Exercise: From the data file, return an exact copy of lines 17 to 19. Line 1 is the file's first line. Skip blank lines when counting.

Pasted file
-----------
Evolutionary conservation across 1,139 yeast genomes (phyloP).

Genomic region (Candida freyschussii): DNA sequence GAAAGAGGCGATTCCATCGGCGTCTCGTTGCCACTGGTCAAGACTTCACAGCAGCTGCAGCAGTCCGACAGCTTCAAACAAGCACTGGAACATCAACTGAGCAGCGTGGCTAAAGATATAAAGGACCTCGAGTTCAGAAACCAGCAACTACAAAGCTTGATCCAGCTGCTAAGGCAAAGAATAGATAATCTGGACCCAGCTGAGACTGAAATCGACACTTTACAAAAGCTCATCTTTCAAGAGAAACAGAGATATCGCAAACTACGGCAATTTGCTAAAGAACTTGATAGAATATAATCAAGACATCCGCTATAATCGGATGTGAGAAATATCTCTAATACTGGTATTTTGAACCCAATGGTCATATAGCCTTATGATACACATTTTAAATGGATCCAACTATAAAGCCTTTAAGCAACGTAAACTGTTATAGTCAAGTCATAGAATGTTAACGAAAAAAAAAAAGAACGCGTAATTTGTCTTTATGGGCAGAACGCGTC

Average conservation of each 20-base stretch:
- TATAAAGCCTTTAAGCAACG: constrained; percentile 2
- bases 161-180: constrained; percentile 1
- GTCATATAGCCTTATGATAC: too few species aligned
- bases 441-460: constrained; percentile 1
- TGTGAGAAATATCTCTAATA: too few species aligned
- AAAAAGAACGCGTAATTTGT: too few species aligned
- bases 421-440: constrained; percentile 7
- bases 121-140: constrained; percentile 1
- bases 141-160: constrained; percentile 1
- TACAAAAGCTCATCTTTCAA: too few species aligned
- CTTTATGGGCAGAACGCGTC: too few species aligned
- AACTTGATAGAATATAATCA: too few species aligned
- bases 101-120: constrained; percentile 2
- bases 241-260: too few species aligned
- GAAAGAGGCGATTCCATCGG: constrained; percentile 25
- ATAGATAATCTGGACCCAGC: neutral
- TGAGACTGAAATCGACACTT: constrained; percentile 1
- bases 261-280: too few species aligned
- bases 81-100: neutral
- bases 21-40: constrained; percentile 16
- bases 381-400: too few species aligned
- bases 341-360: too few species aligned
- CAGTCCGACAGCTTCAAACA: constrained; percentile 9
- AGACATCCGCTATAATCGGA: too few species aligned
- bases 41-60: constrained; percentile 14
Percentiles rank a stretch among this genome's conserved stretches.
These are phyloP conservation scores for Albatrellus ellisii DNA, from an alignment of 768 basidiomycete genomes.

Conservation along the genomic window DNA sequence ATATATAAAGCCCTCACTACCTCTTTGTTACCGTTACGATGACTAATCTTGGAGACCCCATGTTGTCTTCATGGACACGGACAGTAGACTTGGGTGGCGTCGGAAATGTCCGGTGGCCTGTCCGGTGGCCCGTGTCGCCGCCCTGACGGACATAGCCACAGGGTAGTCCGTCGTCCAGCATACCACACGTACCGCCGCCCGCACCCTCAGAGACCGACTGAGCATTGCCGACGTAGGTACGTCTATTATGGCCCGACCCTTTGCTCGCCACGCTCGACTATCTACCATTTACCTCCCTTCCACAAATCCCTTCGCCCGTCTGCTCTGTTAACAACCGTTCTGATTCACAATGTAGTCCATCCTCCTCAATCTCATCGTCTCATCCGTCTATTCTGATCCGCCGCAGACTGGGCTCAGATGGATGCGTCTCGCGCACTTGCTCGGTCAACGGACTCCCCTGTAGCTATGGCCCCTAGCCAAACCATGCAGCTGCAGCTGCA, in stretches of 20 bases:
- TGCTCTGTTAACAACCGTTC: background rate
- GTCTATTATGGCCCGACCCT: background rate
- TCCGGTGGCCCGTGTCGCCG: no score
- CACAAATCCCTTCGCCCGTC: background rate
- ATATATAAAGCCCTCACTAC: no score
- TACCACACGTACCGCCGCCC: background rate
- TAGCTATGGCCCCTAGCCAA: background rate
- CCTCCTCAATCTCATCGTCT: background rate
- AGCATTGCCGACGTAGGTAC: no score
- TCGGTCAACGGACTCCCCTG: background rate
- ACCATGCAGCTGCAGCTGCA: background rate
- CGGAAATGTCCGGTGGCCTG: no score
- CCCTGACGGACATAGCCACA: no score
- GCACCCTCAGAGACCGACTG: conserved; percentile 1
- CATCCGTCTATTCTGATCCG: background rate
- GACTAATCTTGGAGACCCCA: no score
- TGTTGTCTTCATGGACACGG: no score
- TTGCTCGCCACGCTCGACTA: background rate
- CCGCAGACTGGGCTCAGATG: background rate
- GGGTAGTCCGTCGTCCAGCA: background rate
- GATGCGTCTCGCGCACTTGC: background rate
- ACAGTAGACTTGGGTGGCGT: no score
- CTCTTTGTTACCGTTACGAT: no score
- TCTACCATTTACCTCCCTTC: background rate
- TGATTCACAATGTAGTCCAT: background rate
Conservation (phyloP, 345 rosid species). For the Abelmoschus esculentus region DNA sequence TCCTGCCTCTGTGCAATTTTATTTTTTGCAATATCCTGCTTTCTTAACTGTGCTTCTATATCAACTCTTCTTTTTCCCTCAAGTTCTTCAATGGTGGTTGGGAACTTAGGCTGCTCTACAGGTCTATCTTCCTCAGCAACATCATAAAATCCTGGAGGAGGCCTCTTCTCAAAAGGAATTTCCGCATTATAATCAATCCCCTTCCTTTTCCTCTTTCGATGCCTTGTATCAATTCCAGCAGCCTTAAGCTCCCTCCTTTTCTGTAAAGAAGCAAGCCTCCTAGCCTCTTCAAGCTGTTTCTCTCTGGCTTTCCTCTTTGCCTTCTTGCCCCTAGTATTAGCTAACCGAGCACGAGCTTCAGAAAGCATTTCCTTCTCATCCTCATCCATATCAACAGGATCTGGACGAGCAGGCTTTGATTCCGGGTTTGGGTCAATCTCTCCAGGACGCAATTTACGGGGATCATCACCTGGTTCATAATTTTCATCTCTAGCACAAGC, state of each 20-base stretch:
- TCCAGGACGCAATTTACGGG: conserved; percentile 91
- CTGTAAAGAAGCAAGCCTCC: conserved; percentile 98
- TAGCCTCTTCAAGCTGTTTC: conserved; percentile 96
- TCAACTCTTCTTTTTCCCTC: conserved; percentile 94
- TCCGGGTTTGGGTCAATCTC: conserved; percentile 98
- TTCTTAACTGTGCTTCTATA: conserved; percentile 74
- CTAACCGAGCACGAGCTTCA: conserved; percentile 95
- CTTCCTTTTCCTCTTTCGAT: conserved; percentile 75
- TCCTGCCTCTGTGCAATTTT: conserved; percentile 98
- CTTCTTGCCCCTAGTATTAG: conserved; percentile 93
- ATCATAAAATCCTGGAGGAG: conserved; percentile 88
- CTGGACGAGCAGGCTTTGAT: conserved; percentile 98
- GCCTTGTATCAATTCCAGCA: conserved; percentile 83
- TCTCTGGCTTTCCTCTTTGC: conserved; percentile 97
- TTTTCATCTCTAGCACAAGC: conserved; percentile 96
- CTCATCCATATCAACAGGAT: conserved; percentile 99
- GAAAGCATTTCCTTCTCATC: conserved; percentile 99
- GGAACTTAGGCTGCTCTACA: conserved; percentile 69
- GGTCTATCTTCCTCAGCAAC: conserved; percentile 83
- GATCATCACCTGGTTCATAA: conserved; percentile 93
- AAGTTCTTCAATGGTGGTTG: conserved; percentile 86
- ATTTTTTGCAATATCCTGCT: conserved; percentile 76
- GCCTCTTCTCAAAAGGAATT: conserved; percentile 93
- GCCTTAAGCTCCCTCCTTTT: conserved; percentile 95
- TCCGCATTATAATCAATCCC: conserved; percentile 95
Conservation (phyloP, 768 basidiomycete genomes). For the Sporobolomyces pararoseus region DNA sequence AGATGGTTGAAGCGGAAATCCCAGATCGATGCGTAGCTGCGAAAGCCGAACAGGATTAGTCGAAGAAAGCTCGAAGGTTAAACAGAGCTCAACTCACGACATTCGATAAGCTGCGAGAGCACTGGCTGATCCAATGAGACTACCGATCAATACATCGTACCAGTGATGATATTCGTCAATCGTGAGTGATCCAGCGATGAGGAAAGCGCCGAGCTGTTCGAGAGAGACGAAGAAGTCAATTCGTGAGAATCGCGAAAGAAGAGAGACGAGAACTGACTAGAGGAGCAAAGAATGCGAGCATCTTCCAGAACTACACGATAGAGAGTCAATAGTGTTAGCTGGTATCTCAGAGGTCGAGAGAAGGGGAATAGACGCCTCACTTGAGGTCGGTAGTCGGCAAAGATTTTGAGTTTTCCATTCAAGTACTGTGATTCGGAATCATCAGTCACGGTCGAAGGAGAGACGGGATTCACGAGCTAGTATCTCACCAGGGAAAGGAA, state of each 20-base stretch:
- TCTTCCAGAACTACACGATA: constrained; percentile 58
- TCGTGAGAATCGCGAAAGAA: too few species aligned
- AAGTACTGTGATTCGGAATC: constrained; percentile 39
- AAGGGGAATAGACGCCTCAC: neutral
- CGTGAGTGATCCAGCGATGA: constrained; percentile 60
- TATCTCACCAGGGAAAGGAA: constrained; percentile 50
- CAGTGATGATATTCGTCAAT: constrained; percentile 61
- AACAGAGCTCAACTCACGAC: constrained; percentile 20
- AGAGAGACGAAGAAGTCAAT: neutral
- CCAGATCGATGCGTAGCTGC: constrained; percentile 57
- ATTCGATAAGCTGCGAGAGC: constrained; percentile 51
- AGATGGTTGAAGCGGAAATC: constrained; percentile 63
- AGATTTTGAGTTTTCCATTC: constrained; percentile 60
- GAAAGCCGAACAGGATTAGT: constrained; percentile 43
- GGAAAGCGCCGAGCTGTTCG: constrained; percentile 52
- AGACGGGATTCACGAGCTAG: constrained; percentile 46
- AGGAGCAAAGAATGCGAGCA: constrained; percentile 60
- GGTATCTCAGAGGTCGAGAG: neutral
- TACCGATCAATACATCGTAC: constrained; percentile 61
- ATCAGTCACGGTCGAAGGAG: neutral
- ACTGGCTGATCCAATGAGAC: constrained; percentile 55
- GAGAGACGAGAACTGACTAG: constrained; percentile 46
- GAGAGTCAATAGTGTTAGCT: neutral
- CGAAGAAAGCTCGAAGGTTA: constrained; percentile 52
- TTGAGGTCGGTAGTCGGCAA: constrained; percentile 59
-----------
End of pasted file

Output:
- bases 241-260: too few species aligned
- GAAAGAGGCGATTCCATCGG: constrained; percentile 25
- ATAGATAATCTGGACCCAGC: neutral